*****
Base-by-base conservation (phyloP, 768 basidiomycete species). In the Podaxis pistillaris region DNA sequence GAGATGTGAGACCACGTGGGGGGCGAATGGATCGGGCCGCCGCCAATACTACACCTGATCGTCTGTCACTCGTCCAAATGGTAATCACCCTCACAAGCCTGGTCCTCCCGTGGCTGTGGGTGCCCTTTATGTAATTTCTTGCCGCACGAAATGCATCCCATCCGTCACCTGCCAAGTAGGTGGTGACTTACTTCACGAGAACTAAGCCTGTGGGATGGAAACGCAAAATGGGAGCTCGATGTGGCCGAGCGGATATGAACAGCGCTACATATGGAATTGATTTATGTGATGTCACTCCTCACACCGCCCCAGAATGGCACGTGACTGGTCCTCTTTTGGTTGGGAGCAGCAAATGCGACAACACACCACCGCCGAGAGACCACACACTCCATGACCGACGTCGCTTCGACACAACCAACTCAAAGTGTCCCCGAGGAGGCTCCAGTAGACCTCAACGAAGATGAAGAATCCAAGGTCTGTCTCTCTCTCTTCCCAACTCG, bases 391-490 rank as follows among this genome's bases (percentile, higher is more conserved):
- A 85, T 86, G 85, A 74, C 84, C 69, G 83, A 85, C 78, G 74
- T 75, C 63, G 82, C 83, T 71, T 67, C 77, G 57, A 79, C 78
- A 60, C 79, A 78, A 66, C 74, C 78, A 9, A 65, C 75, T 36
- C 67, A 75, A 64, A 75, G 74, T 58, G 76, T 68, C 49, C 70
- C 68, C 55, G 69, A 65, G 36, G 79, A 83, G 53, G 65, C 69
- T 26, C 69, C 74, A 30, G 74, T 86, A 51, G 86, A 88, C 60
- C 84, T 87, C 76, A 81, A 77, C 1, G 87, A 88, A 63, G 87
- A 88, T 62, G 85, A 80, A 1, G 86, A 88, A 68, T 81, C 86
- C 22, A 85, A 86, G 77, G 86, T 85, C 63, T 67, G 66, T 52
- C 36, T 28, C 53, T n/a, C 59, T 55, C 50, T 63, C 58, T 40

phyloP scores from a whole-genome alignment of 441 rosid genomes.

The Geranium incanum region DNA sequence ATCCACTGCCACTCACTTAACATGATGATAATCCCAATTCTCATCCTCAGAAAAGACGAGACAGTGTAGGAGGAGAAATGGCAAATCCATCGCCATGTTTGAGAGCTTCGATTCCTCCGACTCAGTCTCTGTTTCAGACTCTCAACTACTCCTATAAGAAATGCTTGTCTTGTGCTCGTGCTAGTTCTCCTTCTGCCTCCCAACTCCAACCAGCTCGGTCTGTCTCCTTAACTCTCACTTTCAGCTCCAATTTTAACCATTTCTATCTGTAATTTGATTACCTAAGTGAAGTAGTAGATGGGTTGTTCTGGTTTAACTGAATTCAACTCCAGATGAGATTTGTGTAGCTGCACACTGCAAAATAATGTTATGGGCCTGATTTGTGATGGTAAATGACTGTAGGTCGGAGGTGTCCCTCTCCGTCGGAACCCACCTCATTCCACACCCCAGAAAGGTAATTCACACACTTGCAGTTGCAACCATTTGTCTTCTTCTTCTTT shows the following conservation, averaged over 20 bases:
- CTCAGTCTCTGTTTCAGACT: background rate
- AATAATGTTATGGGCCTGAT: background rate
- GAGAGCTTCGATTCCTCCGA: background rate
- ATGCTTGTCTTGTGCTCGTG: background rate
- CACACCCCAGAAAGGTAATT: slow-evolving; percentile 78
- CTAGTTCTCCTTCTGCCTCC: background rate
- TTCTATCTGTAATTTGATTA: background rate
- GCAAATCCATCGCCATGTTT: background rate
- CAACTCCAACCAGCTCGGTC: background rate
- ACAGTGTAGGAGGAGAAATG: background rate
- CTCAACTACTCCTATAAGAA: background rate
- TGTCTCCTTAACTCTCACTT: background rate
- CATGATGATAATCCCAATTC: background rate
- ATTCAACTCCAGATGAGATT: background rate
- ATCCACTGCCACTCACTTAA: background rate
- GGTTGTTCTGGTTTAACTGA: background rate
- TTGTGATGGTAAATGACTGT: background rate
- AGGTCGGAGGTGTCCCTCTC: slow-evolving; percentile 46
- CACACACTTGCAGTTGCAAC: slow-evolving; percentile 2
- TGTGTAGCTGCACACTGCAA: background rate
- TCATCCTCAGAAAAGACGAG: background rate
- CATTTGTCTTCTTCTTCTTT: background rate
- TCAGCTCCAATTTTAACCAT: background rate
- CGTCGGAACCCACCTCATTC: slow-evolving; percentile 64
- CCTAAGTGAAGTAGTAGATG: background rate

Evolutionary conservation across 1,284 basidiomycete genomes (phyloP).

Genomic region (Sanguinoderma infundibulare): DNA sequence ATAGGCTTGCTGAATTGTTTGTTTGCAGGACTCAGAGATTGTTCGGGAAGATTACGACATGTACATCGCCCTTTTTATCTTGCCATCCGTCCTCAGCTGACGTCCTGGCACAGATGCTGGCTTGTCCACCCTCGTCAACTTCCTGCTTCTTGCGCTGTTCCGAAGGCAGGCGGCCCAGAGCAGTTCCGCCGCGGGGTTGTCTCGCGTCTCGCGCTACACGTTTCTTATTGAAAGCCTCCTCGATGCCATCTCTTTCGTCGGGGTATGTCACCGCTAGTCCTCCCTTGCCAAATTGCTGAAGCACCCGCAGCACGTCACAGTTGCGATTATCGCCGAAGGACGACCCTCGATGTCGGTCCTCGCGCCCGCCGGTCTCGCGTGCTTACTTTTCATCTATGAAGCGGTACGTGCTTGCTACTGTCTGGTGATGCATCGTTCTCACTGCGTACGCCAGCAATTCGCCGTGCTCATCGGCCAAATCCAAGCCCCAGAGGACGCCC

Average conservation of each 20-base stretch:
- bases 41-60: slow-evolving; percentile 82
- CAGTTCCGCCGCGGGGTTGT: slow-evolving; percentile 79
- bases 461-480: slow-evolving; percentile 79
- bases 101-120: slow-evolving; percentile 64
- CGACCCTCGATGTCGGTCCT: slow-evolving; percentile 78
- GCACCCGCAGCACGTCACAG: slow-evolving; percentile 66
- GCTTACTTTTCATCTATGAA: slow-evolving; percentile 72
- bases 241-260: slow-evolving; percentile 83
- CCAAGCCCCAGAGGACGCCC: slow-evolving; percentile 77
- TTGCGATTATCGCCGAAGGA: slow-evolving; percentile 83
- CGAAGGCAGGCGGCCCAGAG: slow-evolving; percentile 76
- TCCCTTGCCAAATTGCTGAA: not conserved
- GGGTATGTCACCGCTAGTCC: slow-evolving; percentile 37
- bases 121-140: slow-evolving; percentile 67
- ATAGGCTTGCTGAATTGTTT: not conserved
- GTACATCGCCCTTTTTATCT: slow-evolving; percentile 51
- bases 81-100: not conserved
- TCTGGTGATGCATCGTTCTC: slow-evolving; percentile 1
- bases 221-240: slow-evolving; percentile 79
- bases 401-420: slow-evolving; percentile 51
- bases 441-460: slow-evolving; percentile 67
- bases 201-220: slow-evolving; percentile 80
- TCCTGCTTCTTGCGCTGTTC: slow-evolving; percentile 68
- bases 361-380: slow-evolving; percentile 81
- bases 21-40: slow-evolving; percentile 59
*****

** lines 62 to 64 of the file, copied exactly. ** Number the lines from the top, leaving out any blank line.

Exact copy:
- bases 441-460: slow-evolving; percentile 67
- bases 201-220: slow-evolving; percentile 80
- TCCTGCTTCTTGCGCTGTTC: slow-evolving; percentile 68